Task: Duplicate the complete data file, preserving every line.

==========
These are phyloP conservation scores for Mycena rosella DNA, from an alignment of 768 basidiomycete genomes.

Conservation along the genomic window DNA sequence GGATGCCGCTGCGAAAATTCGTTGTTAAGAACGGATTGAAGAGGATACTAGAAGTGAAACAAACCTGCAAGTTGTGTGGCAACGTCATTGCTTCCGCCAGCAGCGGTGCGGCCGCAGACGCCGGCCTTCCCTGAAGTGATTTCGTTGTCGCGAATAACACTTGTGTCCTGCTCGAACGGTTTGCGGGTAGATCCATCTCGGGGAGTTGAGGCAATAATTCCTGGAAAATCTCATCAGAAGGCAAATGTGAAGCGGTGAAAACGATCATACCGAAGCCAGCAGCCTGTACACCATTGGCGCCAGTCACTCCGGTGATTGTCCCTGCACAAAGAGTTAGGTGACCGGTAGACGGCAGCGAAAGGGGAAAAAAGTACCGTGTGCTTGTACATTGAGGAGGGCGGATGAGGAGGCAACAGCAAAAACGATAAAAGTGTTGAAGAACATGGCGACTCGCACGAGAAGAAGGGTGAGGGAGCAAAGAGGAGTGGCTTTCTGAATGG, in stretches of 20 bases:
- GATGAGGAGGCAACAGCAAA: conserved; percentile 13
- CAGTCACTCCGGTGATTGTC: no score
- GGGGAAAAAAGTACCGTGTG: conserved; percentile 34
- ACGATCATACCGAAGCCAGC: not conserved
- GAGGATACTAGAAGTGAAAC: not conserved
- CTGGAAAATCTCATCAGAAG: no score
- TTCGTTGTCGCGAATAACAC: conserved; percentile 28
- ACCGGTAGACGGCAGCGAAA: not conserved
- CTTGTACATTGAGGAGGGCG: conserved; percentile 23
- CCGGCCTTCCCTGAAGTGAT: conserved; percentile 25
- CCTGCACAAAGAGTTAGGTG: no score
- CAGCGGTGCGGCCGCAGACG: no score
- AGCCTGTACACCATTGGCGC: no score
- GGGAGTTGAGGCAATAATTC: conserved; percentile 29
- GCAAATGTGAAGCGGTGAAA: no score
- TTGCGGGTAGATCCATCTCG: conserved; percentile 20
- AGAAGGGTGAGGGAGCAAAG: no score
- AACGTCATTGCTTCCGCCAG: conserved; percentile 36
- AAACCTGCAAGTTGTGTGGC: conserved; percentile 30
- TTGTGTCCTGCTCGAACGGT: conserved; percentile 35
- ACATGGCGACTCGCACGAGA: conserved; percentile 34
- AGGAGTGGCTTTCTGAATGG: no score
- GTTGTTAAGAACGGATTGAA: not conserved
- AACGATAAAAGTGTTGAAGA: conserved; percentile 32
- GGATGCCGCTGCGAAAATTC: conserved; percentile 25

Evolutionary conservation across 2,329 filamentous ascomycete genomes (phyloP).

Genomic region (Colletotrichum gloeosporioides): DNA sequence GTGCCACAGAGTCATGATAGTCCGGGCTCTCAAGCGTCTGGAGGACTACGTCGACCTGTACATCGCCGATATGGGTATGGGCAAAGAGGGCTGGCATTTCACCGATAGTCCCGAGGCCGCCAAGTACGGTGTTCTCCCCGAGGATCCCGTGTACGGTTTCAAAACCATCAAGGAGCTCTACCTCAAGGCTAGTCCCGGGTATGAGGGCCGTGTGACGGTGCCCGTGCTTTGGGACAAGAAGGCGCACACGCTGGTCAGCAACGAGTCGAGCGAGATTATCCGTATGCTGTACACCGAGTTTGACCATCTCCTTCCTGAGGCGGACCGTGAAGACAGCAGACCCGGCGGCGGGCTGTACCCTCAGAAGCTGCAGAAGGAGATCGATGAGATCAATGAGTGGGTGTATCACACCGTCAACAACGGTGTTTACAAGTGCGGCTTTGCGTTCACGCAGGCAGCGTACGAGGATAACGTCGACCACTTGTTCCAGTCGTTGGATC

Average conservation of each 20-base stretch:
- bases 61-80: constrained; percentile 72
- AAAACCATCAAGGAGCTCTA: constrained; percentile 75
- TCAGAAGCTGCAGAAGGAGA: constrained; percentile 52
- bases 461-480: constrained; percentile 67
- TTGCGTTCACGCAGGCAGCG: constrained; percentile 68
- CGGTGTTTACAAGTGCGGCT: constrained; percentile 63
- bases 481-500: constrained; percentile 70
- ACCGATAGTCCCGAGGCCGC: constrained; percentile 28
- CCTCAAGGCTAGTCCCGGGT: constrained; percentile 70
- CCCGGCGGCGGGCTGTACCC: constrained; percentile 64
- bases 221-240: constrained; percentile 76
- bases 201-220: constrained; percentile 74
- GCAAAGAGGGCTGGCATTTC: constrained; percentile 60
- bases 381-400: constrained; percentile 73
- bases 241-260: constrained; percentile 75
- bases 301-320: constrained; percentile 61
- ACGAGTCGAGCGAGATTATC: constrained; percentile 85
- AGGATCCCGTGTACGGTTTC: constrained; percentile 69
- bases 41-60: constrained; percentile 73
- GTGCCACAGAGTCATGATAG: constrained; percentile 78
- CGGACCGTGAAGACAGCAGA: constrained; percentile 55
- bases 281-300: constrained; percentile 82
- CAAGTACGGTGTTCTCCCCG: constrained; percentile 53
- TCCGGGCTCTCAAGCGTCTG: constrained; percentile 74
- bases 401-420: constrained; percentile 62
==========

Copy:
These are phyloP conservation scores for Mycena rosella DNA, from an alignment of 768 basidiomycete genomes.

Conservation along the genomic window DNA sequence GGATGCCGCTGCGAAAATTCGTTGTTAAGAACGGATTGAAGAGGATACTAGAAGTGAAACAAACCTGCAAGTTGTGTGGCAACGTCATTGCTTCCGCCAGCAGCGGTGCGGCCGCAGACGCCGGCCTTCCCTGAAGTGATTTCGTTGTCGCGAATAACACTTGTGTCCTGCTCGAACGGTTTGCGGGTAGATCCATCTCGGGGAGTTGAGGCAATAATTCCTGGAAAATCTCATCAGAAGGCAAATGTGAAGCGGTGAAAACGATCATACCGAAGCCAGCAGCCTGTACACCATTGGCGCCAGTCACTCCGGTGATTGTCCCTGCACAAAGAGTTAGGTGACCGGTAGACGGCAGCGAAAGGGGAAAAAAGTACCGTGTGCTTGTACATTGAGGAGGGCGGATGAGGAGGCAACAGCAAAAACGATAAAAGTGTTGAAGAACATGGCGACTCGCACGAGAAGAAGGGTGAGGGAGCAAAGAGGAGTGGCTTTCTGAATGG, in stretches of 20 bases:
- GATGAGGAGGCAACAGCAAA: conserved; percentile 13
- CAGTCACTCCGGTGATTGTC: no score
- GGGGAAAAAAGTACCGTGTG: conserved; percentile 34
- ACGATCATACCGAAGCCAGC: not conserved
- GAGGATACTAGAAGTGAAAC: not conserved
- CTGGAAAATCTCATCAGAAG: no score
- TTCGTTGTCGCGAATAACAC: conserved; percentile 28
- ACCGGTAGACGGCAGCGAAA: not conserved
- CTTGTACATTGAGGAGGGCG: conserved; percentile 23
- CCGGCCTTCCCTGAAGTGAT: conserved; percentile 25
- CCTGCACAAAGAGTTAGGTG: no score
- CAGCGGTGCGGCCGCAGACG: no score
- AGCCTGTACACCATTGGCGC: no score
- GGGAGTTGAGGCAATAATTC: conserved; percentile 29
- GCAAATGTGAAGCGGTGAAA: no score
- TTGCGGGTAGATCCATCTCG: conserved; percentile 20
- AGAAGGGTGAGGGAGCAAAG: no score
- AACGTCATTGCTTCCGCCAG: conserved; percentile 36
- AAACCTGCAAGTTGTGTGGC: conserved; percentile 30
- TTGTGTCCTGCTCGAACGGT: conserved; percentile 35
- ACATGGCGACTCGCACGAGA: conserved; percentile 34
- AGGAGTGGCTTTCTGAATGG: no score
- GTTGTTAAGAACGGATTGAA: not conserved
- AACGATAAAAGTGTTGAAGA: conserved; percentile 32
- GGATGCCGCTGCGAAAATTC: conserved; percentile 25

Evolutionary conservation across 2,329 filamentous ascomycete genomes (phyloP).

Genomic region (Colletotrichum gloeosporioides): DNA sequence GTGCCACAGAGTCATGATAGTCCGGGCTCTCAAGCGTCTGGAGGACTACGTCGACCTGTACATCGCCGATATGGGTATGGGCAAAGAGGGCTGGCATTTCACCGATAGTCCCGAGGCCGCCAAGTACGGTGTTCTCCCCGAGGATCCCGTGTACGGTTTCAAAACCATCAAGGAGCTCTACCTCAAGGCTAGTCCCGGGTATGAGGGCCGTGTGACGGTGCCCGTGCTTTGGGACAAGAAGGCGCACACGCTGGTCAGCAACGAGTCGAGCGAGATTATCCGTATGCTGTACACCGAGTTTGACCATCTCCTTCCTGAGGCGGACCGTGAAGACAGCAGACCCGGCGGCGGGCTGTACCCTCAGAAGCTGCAGAAGGAGATCGATGAGATCAATGAGTGGGTGTATCACACCGTCAACAACGGTGTTTACAAGTGCGGCTTTGCGTTCACGCAGGCAGCGTACGAGGATAACGTCGACCACTTGTTCCAGTCGTTGGATC

Average conservation of each 20-base stretch:
- bases 61-80: constrained; percentile 72
- AAAACCATCAAGGAGCTCTA: constrained; percentile 75
- TCAGAAGCTGCAGAAGGAGA: constrained; percentile 52
- bases 461-480: constrained; percentile 67
- TTGCGTTCACGCAGGCAGCG: constrained; percentile 68
- CGGTGTTTACAAGTGCGGCT: constrained; percentile 63
- bases 481-500: constrained; percentile 70
- ACCGATAGTCCCGAGGCCGC: constrained; percentile 28
- CCTCAAGGCTAGTCCCGGGT: constrained; percentile 70
- CCCGGCGGCGGGCTGTACCC: constrained; percentile 64
- bases 221-240: constrained; percentile 76
- bases 201-220: constrained; percentile 74
- GCAAAGAGGGCTGGCATTTC: constrained; percentile 60
- bases 381-400: constrained; percentile 73
- bases 241-260: constrained; percentile 75
- bases 301-320: constrained; percentile 61
- ACGAGTCGAGCGAGATTATC: constrained; percentile 85
- AGGATCCCGTGTACGGTTTC: constrained; percentile 69
- bases 41-60: constrained; percentile 73
- GTGCCACAGAGTCATGATAG: constrained; percentile 78
- CGGACCGTGAAGACAGCAGA: constrained; percentile 55
- bases 281-300: constrained; percentile 82
- CAAGTACGGTGTTCTCCCCG: constrained; percentile 53
- TCCGGGCTCTCAAGCGTCTG: constrained; percentile 74
- bases 401-420: constrained; percentile 62